RACISM- The Coloured Blindfold of Justice
On the chilly evening of December 1, 1955, on a busy street in the capital of Alabama, a 42-year-old seamstress boarded a segregated city bus to return home after a long day of work, taking a seat near the middle, just behind the front “white” section.
Segregation was written into law; the front of a Montgomery bus was reserved for white citizens, and the seats behind them for black citizens. Nonetheless, at one point on the route, a white man had no seat because all the seats in the designated “white” section were taken.
So the driver told the riders in the four seats of the first row of the “colored” section to stand, in effect adding another row to the “white” section. The three others obeyed. The woman did not. Eventually, two police officers approached the stopped bus, assessed the situation and placed the woman in custody.
This was the story of Rosa Parks, the woman who was known as the “mother of the civil rights movement” in the USA. She had challenged white supremacy and became the famous catalyst for the Montgomery bus boycott. The Civil Rights Movement in the USA was led by Martin Luther King Jr, to fight against racially discriminatory laws and practices.
The practice of racial discrimination, segregation and mass brutality has been carried out throughout history. The Atlantic slave trade, the Holocaust by the Nazi forces, the Armenian and Serbian genocide, colonization of the Americas, Africa as well as Asia and most importantly the Apartheid regime of South Africa are some of the instances. Leaders like Nelson Mandela and M.K.Gandhi had fought against the inhuman racial laws in South Africa that touched every aspect of social life, including a prohibition of marriage between non-whites and whites, territorial segregation and allowing for “white-only’ jobs. Slavery became a science in the colonial era in which millions of people were killed or enslaved because of their race and color. Often the ships carried hundreds of slaves, who were chained tightly to plank beds.
The racial worldview is the ideology that humans are divided into separate and exclusive biological entities, that there is a casual link between inherited physical traits and traits of personality, intellect, morality and other cultural behavioral features, and that some races are innately superior to others.
It is manifested in a lack of opportunity; in economic inequality; in the absence of healthcare; in a biased criminal justice system and mass incarceration; in schools that scream for care; in a denial of truth; and more.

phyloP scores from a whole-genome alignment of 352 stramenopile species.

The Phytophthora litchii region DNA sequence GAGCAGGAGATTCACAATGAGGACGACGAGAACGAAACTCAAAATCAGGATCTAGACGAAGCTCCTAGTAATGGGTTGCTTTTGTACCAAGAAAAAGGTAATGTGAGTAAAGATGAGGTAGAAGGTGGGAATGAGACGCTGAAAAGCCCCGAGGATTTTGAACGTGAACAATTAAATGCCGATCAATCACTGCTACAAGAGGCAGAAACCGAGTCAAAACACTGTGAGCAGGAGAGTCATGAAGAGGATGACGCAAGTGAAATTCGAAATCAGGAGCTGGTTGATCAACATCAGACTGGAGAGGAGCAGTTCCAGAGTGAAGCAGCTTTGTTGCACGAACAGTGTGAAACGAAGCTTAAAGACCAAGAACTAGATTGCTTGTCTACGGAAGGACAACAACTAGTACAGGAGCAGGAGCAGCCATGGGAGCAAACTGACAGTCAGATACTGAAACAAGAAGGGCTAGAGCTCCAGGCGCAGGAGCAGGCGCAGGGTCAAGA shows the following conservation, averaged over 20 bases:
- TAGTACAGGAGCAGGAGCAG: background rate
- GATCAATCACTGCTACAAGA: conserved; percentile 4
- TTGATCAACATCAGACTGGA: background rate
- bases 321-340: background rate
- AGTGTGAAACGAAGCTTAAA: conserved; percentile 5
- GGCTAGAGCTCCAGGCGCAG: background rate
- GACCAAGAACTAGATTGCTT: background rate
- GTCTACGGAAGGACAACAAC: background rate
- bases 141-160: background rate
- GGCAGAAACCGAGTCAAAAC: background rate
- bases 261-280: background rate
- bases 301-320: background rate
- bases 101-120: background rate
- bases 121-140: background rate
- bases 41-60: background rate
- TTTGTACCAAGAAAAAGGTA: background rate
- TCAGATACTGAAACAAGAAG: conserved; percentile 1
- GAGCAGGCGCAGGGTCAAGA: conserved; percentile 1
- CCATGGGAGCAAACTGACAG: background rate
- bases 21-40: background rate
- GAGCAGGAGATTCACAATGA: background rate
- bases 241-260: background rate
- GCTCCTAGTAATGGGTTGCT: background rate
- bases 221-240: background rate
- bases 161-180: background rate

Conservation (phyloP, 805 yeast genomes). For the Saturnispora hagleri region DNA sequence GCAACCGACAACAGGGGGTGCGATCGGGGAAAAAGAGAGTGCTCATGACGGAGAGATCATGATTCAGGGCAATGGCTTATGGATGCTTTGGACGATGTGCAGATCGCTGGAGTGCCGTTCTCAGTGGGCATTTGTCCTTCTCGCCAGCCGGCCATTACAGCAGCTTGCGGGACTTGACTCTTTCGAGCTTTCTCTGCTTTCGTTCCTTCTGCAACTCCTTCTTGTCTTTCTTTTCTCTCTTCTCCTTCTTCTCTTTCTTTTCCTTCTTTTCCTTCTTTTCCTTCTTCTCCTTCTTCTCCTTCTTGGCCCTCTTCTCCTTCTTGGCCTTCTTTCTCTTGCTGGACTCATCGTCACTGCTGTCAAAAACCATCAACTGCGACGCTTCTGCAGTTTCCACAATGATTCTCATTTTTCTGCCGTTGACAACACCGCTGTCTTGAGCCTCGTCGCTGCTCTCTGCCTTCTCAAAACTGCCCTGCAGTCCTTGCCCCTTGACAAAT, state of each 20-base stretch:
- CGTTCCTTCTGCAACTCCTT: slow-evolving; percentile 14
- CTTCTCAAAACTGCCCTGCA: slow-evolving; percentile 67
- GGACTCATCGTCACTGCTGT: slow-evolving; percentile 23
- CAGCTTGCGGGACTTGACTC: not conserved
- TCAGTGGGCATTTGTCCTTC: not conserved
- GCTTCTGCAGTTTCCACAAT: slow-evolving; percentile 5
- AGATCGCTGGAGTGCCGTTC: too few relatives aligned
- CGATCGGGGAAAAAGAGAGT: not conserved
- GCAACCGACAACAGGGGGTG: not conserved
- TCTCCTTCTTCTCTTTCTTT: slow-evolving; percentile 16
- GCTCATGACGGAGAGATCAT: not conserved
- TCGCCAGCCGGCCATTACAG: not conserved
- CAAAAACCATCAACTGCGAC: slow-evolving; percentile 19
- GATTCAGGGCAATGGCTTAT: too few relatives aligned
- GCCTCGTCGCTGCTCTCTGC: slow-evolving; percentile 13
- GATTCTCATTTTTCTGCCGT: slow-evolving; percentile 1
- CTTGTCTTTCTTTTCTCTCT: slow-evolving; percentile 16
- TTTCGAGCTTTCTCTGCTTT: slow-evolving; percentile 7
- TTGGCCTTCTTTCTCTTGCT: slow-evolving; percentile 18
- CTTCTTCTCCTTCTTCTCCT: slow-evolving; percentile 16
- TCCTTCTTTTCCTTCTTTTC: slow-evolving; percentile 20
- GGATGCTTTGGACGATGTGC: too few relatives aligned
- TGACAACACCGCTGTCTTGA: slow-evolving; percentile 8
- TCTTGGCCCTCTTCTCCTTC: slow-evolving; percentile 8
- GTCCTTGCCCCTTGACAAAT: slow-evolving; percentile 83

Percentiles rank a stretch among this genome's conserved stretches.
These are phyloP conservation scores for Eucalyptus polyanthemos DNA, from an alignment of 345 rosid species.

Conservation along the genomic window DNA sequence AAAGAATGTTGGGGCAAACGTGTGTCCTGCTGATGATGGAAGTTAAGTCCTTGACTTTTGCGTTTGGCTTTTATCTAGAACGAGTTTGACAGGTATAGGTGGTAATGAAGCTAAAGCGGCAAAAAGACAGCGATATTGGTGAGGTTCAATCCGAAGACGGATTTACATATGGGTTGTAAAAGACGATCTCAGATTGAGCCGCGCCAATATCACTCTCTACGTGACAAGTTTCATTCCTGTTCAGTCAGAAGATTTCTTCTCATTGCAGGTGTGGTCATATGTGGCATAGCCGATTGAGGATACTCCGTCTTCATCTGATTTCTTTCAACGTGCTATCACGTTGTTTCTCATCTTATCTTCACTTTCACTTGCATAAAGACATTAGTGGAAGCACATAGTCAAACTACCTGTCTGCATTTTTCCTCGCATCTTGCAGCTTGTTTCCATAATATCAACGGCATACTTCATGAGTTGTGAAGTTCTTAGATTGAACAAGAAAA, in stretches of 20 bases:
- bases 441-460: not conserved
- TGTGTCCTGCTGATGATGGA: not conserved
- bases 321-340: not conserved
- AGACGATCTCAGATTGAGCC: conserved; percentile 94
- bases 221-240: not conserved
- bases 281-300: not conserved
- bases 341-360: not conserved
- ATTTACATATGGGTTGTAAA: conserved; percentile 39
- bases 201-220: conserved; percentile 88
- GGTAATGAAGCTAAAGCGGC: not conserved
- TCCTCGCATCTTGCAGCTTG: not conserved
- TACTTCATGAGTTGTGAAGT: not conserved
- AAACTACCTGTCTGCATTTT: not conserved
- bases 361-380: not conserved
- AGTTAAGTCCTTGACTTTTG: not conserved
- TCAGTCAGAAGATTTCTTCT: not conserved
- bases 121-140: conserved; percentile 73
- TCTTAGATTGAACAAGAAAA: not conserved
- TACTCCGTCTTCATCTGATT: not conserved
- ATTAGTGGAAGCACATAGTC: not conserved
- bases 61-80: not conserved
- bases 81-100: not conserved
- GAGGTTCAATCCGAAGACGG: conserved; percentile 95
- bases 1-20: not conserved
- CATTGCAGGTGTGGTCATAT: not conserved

The virus of racism may exist in the hearts and minds of millions around the world but when racism is acted upon, especially by a group of people, things don’t just become dangerous, they become deadly. Under no regime but racism could kneeling for eight minutes and 46 seconds on the neck of a man who had already been handcuffed – and who was pleading for breath as bystanders screamed that he was dying – be considered a fitting police response to the suspected use of a counterfeit $20 bill. All over the country, large numbers of people from all walks of life joined the peaceful protests against racist police violence saying “BLACK LIVES MATTER”, offering welcomed solidarity in recognition of the searing frustration and anger of Black people who have seen too many friends and family die senselessly.
National as well as international legislations have tried to put an end to the racially discriminatory practices. Article 1 of the 1945 UN Charter includes “promoting and encouraging respect for human rights and for fundamental freedoms for all without distinction as to race” as UN purpose. In 2001, the European Union explicitly banned racism, along with many other forms of social discrimination, in the Charter of Fundamental Rights of the European Union. In the USA the Civil Rights Act of 1964, Voting Rights Act of 1965 were passed in response to the tireless efforts of the Black activists. In India anti discriminatory laws include Article 14, 15, 16, 17 and 18 of Constitution of India and the Scheduled Caste and Scheduled Tribe (Prevention of Atrocities) Act of 1989.
But are these mere words written on the law books able to prevent the atrocities?
For that we may need ANOTHER REVOLUTION.